Gender and the allocation of adult time : evidence from the Peru LSMS panel data by Nadeem Ilahi( Book )
3 editions published in 2001 in English and held by 25 libraries worldwide
Analysis of time use data for Peru in 1994 and 1997 shows that women work up to a fifth more than men do and that women in poor households work more than those in rich ones, while there is no difference for men
"Who Remained in Poverty, Who Moved Up, and Who Fell Down? An Investigation of Poverty Dynamics in Senegal in the Late 2000s" by Hai-Anh Dang( file )
2 editions published in 2014 in English and held by 0 libraries worldwide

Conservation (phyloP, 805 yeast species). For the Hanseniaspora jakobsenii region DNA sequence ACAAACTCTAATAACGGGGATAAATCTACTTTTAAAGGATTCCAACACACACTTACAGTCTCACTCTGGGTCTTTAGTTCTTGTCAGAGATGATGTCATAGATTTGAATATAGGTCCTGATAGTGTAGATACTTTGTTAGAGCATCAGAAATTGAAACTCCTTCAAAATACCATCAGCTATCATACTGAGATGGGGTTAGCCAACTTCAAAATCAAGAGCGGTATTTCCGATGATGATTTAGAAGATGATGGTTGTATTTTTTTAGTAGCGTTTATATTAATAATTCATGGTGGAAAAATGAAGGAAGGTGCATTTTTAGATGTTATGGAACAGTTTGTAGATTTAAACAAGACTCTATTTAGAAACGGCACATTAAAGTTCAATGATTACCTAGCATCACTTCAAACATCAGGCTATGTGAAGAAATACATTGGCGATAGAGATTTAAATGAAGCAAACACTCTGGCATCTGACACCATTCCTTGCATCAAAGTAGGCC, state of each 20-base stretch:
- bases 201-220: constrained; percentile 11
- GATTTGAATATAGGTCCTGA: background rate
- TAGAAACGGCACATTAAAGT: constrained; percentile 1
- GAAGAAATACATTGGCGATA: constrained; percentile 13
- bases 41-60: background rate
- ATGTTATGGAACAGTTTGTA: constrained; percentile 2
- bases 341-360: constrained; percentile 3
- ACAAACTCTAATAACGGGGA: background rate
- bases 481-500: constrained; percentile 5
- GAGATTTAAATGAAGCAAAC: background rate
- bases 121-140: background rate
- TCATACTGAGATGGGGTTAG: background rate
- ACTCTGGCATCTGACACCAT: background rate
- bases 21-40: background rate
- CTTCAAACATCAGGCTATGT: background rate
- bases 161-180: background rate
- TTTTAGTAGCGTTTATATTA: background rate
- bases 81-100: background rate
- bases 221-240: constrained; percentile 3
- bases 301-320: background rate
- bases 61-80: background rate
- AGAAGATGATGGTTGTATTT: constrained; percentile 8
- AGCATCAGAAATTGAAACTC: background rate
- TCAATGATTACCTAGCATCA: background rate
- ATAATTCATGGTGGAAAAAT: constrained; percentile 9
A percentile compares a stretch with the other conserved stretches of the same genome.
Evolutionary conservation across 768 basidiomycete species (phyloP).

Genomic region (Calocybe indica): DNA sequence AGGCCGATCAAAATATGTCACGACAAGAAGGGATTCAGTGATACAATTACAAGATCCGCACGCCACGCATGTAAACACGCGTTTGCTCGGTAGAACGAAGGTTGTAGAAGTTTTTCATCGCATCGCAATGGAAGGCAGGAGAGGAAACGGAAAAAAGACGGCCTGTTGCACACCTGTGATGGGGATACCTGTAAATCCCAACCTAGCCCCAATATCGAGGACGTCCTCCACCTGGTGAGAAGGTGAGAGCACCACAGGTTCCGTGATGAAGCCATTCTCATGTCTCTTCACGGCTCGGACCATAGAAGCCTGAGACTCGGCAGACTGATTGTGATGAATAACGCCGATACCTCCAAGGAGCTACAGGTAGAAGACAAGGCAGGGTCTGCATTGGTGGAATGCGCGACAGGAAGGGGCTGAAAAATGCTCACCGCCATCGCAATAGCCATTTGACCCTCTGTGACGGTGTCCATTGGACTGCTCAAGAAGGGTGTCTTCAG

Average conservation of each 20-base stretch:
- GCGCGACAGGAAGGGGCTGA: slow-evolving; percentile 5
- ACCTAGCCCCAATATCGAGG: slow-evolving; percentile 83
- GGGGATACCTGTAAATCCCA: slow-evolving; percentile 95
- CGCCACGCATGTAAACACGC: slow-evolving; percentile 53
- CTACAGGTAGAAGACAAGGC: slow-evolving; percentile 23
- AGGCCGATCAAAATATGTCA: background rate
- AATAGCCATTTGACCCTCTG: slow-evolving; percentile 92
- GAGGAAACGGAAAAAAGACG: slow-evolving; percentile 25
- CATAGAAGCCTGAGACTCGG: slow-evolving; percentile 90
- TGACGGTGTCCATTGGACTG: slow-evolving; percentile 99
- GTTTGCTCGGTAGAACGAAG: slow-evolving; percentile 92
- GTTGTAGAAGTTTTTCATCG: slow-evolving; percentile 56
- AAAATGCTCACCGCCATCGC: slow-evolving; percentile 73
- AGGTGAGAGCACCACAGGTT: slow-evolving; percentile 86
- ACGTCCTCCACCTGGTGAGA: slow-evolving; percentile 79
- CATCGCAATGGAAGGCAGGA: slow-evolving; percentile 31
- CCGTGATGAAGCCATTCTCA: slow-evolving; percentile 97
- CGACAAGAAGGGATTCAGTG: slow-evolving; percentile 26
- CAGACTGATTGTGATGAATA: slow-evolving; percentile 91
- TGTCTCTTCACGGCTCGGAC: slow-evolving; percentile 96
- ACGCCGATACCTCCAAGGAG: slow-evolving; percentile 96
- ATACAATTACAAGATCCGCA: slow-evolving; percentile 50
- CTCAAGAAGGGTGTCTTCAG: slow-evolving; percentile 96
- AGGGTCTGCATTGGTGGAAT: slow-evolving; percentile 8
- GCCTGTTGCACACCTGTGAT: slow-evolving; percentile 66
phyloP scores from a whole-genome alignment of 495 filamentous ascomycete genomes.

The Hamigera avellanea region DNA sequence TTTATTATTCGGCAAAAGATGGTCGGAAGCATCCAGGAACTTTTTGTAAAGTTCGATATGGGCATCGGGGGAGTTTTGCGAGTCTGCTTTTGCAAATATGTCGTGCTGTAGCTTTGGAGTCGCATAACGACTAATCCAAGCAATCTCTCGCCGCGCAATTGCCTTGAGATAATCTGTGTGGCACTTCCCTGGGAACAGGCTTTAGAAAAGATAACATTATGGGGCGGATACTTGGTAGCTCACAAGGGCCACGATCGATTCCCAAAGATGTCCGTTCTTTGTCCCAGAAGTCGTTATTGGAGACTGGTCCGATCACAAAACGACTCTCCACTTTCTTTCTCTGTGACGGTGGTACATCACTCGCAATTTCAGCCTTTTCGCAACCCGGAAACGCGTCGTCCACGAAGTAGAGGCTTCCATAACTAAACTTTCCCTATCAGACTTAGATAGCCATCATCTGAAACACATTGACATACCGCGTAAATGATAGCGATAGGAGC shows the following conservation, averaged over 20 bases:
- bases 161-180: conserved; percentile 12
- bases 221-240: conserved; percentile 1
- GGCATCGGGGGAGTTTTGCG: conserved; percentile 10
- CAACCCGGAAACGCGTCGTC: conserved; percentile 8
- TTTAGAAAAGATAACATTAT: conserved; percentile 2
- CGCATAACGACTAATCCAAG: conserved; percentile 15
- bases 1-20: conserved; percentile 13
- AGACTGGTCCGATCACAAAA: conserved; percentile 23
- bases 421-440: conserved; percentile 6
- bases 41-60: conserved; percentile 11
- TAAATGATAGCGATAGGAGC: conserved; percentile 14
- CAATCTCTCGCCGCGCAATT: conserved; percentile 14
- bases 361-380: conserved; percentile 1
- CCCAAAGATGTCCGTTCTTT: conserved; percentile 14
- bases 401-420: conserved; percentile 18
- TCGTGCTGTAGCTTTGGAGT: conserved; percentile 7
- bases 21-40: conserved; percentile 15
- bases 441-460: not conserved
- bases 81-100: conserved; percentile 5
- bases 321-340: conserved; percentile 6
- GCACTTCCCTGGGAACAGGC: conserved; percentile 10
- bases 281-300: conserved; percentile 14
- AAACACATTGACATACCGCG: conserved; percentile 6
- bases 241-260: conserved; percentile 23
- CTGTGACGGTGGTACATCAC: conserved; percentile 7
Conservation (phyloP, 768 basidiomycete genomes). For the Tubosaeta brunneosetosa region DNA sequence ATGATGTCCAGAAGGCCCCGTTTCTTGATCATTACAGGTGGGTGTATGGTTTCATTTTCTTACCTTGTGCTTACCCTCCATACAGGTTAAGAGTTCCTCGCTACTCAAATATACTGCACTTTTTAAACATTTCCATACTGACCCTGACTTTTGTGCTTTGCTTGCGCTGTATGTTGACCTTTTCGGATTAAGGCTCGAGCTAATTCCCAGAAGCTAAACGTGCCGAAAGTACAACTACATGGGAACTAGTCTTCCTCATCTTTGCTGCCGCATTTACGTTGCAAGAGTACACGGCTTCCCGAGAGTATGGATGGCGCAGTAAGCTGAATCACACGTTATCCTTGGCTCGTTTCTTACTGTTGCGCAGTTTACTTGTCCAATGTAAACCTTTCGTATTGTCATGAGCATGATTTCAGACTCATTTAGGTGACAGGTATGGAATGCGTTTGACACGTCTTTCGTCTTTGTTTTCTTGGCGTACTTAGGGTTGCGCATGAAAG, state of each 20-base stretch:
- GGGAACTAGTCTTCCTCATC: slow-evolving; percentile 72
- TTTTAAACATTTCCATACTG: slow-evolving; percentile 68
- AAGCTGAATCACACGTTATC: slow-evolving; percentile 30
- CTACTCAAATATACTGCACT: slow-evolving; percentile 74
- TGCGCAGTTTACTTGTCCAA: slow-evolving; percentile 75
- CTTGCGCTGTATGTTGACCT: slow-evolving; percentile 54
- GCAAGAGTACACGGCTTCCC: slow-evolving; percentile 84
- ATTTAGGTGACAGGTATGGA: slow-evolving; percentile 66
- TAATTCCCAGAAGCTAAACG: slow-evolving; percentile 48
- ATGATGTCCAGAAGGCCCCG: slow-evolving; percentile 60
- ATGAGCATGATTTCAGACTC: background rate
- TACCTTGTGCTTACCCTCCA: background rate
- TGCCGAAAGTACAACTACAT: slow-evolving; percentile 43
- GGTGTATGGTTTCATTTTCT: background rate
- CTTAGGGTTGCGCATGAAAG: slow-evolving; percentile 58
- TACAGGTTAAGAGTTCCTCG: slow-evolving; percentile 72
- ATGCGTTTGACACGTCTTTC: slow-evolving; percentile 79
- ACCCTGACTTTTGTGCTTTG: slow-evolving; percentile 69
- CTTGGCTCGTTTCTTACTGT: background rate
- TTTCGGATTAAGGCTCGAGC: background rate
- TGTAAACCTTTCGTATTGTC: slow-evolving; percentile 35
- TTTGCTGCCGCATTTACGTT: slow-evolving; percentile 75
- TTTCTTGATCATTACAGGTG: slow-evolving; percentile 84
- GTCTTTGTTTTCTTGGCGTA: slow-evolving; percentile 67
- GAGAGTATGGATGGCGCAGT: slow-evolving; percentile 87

Poverty estimates based on cross-section data provide static snapshots of poverty rates. Although a time series of cross-section data can offer some insights into poverty trends, it does not allow for an assessment of dynamics at the household level. Such a dynamic perspective on poverty generally calls for panel data and this kind of analysis can usefully inform poverty reduction policy, notably the design of social protection interventions. Absent actual panel data for Senegal, this paper applies new statistical methods to construct synthetic panel data from two rounds of cross-section household surveys in 2005 and 2011. These data are used to study poverty transitions. The results suggest that, in marked contrast to the picture obtained from cross-section data, there exists a great deal of mobility in and out of poverty during this period. More than half the population experiences changes in its poverty status and more than two-thirds of the extreme (food) poor move up one or two welfare categories. Factors such as rural residence, disability, exposure to some kind of natural disaster, and informality in the labor market are associated with a heightened risk of falling into poverty. Belonging to certain ethnicities and factors such as migration, working in the non-agriculture sector, and having access to social capital are associated with a lower risk of falling into poverty